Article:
As Forest Park prepares to celebrate its centennial this summer, another anniversary in the midway point of the community’s history has come to pass. 50 years ago yesterday, the end of an era in transportation history occurred at the old Desplaines Avenue transit station.
Up until July 3, 1957, the Desplaines station wasn’t a terminus, but just another point on the Chicago, Aurora and Elgin railroad commuter system that connected downtown Chicago with Westchester, Broadview, Maywood and points as far west as Wheaton, Aurora and much of the Fox River Valley.
But on July 3, that service came to a sudden-and for some 3,500 to 6,000 commuters-distinctly inconvenient halt.
For 50 years, the electric CA&E trains ran over the Garfield Park Elevated tracks that went from downtown Chicago to Forest Park, traveling at speeds of up to 75 mph. In 1952 the CTA sold its right-of-way for those tracks between Racine Avenue and Sacramento Boulevard and agreed to the destruction of its elevated structure as part of the planned Eisenhower Expressway.
The situation became problematic when Cook County later moved in court to condemn the right-of-way it controlled between Austin Boulevard and the Des Plaines River. The city of Chicago had plans to eventually build the Garfield elevated rail system in the middle of planned expressway, then allow the CA&E to transfer service to those rails. No money was committed to the project, though, and the privately owned CA&E board of directors balked at the massive losses the likely years-long delay would cost.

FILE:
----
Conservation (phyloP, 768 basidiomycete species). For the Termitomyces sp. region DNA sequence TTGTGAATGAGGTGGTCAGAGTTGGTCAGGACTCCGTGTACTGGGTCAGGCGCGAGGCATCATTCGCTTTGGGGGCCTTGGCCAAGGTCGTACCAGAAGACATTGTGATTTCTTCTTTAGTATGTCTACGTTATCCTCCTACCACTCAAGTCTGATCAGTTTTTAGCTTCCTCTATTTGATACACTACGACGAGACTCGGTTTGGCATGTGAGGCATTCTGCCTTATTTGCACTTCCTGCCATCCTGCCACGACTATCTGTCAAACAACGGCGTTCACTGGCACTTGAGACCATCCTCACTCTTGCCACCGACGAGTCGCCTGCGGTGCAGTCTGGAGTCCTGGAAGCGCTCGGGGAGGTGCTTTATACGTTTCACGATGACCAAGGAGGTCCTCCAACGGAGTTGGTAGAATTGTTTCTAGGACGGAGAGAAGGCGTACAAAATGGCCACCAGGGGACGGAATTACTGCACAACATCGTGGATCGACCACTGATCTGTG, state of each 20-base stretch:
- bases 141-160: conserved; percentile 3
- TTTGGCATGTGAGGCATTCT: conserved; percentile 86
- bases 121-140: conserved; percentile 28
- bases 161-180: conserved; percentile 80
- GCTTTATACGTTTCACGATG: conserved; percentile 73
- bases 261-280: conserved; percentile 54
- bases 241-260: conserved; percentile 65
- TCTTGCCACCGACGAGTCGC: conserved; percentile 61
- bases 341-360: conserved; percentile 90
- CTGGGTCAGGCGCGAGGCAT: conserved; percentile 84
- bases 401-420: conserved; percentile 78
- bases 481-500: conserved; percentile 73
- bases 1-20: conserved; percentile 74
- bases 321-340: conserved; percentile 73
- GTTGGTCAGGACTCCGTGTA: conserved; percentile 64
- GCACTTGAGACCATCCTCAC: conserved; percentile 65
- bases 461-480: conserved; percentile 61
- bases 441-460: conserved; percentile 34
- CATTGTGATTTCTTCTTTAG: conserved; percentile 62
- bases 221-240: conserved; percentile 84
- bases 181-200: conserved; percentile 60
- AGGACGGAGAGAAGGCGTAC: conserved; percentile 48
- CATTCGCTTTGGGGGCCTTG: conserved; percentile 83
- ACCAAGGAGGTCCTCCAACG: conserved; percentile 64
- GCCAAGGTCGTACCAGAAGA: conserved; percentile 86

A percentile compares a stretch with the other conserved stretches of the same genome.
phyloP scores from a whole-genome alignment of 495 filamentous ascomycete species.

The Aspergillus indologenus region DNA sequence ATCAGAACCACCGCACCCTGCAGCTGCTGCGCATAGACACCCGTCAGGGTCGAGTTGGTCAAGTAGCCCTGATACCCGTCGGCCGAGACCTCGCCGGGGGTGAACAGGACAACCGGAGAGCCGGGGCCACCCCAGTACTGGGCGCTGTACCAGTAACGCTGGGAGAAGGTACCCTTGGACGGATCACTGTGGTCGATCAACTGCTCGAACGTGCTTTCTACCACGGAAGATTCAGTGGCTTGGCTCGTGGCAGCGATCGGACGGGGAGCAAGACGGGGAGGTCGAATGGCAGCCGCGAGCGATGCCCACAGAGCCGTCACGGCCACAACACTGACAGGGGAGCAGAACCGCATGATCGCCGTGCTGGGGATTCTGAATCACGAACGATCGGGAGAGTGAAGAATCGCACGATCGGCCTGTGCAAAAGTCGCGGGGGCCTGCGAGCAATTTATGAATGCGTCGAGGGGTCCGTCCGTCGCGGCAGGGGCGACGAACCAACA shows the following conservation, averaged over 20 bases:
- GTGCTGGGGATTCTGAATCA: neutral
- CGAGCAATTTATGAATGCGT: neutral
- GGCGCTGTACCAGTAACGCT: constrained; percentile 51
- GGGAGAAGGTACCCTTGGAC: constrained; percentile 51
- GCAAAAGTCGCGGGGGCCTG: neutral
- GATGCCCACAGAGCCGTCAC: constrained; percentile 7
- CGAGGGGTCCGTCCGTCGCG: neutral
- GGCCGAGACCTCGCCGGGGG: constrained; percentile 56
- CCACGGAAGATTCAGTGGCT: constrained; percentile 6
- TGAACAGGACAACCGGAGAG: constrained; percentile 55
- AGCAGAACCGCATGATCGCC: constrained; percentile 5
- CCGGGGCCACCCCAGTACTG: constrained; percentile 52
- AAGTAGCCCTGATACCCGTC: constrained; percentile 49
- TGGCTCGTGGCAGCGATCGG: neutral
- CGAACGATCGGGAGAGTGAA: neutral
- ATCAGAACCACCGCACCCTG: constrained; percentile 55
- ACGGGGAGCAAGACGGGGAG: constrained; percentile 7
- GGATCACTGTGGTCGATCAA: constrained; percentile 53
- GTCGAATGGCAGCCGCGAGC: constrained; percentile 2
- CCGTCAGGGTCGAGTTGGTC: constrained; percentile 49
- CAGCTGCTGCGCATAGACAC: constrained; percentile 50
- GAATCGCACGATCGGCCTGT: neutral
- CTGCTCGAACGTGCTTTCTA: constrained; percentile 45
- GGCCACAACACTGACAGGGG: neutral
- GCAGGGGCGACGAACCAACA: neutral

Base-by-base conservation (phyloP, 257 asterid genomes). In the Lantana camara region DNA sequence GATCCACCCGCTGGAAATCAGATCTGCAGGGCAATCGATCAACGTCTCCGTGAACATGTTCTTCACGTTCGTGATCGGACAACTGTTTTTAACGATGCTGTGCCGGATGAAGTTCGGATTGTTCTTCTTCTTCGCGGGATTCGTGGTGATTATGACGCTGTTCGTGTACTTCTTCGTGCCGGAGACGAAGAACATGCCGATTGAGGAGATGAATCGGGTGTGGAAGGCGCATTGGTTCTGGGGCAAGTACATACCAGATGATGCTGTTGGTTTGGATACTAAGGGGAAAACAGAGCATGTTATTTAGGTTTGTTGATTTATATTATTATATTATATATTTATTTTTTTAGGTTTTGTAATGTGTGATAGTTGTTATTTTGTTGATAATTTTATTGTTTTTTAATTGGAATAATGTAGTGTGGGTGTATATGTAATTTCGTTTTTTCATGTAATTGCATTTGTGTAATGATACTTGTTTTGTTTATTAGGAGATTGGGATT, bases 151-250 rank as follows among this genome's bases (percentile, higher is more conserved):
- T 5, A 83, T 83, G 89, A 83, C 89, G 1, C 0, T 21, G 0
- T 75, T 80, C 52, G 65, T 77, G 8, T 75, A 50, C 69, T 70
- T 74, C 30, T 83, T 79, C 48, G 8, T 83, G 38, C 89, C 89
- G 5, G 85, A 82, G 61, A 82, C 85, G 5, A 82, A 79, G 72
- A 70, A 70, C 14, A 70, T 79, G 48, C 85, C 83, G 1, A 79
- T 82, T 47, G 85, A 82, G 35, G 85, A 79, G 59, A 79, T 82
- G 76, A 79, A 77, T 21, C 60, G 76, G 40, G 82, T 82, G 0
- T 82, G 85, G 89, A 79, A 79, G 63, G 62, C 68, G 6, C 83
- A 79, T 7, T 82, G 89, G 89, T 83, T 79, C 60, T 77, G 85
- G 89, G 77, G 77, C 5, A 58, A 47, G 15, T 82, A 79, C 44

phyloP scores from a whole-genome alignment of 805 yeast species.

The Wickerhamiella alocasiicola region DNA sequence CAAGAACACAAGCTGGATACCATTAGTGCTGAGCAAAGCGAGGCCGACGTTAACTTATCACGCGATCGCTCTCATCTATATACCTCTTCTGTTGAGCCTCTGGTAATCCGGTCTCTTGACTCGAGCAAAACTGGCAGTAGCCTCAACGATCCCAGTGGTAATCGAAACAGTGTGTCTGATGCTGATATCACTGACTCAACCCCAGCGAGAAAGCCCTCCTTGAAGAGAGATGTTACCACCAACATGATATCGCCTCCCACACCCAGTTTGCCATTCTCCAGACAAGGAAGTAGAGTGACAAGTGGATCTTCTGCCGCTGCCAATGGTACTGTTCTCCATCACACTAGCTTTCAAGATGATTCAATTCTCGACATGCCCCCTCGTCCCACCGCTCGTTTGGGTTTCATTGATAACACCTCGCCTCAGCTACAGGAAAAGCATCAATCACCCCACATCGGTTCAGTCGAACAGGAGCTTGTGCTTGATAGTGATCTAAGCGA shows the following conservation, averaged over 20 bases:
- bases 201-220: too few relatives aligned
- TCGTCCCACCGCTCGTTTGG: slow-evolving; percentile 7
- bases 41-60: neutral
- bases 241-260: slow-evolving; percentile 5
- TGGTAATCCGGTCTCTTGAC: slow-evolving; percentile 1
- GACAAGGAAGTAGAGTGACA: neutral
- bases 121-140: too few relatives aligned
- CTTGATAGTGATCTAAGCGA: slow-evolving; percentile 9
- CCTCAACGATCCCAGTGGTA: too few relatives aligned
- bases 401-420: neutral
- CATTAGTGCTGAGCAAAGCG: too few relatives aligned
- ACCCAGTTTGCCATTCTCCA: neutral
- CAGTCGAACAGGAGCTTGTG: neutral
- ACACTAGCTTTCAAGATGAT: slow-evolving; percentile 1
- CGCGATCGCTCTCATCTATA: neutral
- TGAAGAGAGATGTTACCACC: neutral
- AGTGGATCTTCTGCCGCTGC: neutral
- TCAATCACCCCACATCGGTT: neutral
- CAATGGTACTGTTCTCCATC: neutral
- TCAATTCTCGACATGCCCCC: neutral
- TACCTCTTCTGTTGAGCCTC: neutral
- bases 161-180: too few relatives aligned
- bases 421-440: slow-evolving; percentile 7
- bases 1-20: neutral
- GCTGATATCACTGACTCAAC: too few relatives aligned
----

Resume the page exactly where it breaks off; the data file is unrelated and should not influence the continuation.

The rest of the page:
The CA&E petitioned the Illinois Commerce Commission to abandon all commuter rail service, beginning a five year court fight to keep the service going. On July 3, 1957, after numerous injunctions and challenges, the company pulled the switch on its commuter service-unbeknownst at the time to some 5,000 commuters who used the service to travel to work that morning.
Julie Johnson, now 65, was a 15-year-old Wheaton resident when she headed downtown to the Chicago library with a friend that morning.
She would miss the final full length run by a CA&E train by just a minute or two. When her train pulled into Forest Park around 12:20 p.m., she was greeted by a posted notice and an apologetic station master.
“They just said, ‘We’re sorry, but the railroads been shut down,'” Johnson said remembering that day 50 years ago.
Johnson was one of the lucky. She and her friend took a cab to the Marion Street Northwestern station in Oak Park and caught a train home to Wheaton, Ill. For thousands of other commuters returning home later that afternoon, their once routine trip turned into a mob scene as trainload after trainload arrived in Forest Park only to find their means of going home no longer existed.
Unfortunately, CA&E officials reportedly didn’t notify CTA officials of the shutdown until 5 p.m., by which time an estimated 3,500 riders had arrived at the station.
Officials at the Leyden Motor Coach company, which was planning to pick up the slack when the CA&E eventually ended service, were also caught unprepared. The West Town Bus Company in Oak Park sent four to transport people to train stations in River Forest and Elmhurst. Other people took cabs, if they could get one, or called home to arrange for a car to pick them up.
In the meantime, as more and more people realized they were stranded, things took an ugly turn. There were reports of benches and other equipment on the platform being thrown on the tracks by angry commuters.